Active learning strategies & approaches

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Active learning refers to activities in which students are applying and acquiring skills, dispositions, and knowledge through building, designing, process-solving, creating, reflecting, collaborating, and/or immersing themselves in a real-world or simulated real-world situation. Active learning is about the “how” of learning (process) as much as the “what” (content), and stands in contrast to passive learning, in which students are simply consuming content (e.g., reading an article, listening to a lecture, taking notes). Active learning can promote higher-order thinking skills, real-world problem-solving, creativity, metacognition, and systems-thinking, among other skills. It often asks students to apply their learning to multidisciplinary, unscripted problems and projects, and exposes them to the complexity and volatility that exists in our world.

There are many approaches you can take to create active learning assignments and environments. Below, we offer resources for you to explore some of these approaches.

Digital Storytelling

Storytelling facilitates connections between people and ideas, and links the past, present, and future. Storytelling also can advance understanding of complex ideas, facilitate language learning, and promote diversity, equity, and inclusion in the classroom.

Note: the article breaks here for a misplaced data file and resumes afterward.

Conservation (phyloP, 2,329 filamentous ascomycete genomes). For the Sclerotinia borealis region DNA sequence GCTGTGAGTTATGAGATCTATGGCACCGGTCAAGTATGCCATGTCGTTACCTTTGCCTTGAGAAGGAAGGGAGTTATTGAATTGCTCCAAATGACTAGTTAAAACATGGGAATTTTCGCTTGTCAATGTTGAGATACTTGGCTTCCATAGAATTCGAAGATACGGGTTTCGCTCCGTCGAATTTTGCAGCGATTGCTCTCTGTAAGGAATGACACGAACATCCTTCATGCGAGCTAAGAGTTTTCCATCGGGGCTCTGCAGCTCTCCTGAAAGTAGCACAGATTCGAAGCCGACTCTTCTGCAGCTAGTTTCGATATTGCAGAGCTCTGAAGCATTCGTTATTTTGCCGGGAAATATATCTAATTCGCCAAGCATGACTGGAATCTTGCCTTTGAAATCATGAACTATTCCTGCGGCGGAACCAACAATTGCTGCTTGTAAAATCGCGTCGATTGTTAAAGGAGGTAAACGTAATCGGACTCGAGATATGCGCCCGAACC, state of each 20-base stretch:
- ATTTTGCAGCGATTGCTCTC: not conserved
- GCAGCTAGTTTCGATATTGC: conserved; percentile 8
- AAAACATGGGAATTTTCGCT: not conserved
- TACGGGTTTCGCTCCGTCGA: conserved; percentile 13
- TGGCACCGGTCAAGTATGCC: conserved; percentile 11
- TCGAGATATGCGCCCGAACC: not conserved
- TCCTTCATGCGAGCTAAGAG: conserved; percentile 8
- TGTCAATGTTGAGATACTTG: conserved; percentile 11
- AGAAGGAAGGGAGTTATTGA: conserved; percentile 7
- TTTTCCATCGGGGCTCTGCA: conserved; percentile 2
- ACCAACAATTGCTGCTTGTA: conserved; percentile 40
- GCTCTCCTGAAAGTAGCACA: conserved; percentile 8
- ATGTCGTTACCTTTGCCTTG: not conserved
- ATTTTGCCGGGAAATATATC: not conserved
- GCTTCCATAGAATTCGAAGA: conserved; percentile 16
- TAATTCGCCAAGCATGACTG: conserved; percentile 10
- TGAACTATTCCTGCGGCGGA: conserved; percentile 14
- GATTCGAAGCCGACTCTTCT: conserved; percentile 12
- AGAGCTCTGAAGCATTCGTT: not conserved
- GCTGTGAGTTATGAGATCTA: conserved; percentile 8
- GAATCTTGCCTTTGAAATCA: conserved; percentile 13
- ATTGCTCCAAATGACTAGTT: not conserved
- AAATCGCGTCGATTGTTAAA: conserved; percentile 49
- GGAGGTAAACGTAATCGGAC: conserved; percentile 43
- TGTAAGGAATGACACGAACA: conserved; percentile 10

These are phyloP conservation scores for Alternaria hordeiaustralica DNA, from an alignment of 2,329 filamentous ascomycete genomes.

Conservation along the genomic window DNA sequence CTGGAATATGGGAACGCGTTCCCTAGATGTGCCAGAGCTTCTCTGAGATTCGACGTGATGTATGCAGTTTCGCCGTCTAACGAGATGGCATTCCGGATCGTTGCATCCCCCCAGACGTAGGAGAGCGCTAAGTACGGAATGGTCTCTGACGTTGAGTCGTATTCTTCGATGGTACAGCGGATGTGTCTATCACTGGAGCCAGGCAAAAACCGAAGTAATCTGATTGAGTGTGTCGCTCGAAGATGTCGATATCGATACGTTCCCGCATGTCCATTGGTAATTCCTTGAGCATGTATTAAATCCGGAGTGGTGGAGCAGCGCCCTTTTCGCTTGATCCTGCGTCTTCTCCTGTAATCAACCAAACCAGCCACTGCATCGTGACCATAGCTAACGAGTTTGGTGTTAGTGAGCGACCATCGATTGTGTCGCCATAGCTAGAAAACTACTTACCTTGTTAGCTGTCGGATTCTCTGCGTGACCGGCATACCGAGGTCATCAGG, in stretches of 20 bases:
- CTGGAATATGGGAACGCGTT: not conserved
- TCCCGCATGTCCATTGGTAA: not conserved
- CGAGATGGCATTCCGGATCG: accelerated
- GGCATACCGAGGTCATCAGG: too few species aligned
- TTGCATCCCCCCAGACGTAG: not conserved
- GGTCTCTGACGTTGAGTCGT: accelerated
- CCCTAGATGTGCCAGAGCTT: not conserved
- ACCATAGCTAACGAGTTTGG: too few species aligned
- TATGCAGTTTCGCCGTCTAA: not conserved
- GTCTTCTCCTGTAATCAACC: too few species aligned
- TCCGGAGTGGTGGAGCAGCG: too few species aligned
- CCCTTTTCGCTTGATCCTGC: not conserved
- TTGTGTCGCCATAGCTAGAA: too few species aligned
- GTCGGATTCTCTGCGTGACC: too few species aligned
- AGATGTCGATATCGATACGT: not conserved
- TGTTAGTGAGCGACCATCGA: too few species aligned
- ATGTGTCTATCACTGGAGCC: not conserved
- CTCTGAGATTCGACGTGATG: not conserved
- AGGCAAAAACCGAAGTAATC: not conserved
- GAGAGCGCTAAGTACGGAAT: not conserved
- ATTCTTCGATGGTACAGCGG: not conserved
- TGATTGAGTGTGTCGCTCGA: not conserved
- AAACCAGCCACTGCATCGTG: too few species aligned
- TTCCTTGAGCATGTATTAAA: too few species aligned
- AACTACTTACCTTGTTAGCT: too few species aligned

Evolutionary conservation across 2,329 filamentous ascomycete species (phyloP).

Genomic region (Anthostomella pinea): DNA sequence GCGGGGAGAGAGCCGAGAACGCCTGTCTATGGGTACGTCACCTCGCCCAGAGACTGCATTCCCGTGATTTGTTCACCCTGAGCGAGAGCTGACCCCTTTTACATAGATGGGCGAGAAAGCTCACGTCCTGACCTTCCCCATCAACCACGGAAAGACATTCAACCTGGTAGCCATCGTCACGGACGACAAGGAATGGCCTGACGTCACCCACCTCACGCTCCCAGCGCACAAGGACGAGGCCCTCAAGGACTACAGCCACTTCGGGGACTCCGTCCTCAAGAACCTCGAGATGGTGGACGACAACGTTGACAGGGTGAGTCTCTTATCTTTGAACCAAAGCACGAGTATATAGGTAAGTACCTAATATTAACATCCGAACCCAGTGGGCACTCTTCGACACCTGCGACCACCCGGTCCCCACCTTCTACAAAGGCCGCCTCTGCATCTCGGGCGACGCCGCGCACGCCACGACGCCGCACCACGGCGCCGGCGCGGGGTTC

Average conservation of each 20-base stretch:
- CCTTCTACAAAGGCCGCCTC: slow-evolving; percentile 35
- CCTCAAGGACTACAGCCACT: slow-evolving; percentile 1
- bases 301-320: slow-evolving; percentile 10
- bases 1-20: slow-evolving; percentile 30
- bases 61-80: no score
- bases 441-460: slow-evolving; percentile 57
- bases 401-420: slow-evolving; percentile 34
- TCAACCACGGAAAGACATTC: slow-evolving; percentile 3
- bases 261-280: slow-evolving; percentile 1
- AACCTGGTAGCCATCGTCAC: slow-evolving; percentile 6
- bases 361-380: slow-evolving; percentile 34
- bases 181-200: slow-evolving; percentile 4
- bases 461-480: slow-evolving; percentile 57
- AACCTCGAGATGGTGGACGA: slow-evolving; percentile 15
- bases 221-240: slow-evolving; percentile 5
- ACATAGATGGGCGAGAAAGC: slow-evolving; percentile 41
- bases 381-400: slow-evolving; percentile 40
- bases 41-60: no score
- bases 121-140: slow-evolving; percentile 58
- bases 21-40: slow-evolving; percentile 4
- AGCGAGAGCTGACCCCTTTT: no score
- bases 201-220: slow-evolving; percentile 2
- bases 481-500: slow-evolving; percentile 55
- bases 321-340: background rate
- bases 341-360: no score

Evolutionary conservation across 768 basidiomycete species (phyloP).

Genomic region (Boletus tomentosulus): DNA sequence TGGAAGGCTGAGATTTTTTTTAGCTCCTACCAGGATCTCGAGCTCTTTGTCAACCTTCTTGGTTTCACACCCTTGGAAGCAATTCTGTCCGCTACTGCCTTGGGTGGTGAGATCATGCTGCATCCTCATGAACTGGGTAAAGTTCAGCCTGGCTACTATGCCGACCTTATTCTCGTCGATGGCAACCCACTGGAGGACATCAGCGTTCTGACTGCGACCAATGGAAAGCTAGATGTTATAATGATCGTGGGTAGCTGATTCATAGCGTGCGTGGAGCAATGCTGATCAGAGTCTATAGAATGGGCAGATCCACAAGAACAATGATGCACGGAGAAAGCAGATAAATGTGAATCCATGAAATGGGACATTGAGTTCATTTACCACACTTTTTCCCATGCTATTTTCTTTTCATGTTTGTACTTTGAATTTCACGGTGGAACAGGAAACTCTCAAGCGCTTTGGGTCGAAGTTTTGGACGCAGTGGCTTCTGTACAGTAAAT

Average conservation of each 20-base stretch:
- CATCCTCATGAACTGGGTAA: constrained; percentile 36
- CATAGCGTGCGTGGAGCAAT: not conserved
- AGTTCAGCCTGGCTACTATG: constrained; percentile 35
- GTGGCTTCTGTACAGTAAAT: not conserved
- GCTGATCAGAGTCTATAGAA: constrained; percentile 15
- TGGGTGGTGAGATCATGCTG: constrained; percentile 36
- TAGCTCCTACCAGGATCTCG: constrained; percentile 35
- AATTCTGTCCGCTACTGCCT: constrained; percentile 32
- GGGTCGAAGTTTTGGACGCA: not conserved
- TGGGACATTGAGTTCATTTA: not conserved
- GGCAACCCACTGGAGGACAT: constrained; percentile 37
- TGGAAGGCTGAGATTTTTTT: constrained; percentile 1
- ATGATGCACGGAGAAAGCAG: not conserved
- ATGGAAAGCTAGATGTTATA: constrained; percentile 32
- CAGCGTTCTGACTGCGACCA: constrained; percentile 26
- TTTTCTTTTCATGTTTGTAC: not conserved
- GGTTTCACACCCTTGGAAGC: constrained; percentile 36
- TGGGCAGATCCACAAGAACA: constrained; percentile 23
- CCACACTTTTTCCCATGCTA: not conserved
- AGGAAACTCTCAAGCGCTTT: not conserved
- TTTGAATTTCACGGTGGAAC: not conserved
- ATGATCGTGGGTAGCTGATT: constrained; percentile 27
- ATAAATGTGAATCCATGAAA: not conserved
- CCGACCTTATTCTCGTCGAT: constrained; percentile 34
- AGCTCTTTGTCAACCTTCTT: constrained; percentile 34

Experiential Learning

Leadership, creative thought, and intellectual risk taking: these are skills many students are eager to develop. There are a multitude of experiential learning opportunities on and off the Middlebury campuses that immerse students in real-world situations, ideation, and problem-solving. Through career exploration, classes, funding competitions, symposiums, service learning, and volunteer opportunities, as well as workspaces for ideation and collaboration, experiential learning opportunities help students try new things and move their creative ideas forward.

Project-based Learning

Project-Based Learning (PBL) fosters deeper knowledge and skills by engaging students in meaningful projects that address a real-world problem or answer a complex question. PBL also encourages students to drive more of their own learning process through authentic, sustained, collaborative, and student-generated projects, empowering students to master course content while also strengthening essential life skills – communication, collaboration, critique, critical thinking, creativity, and project-management.

Game-based Learning

We think of games as being fun and playful, and using games (or gamified elements) in the classroom has been shown to be linked to increased engagement and motivation to learn. Students can use games to learn or review knowledge and skills, and immersive games can provide a context for applying skills and knowledge (see for example, Virtual escape room helps nursing students learn clinical skills).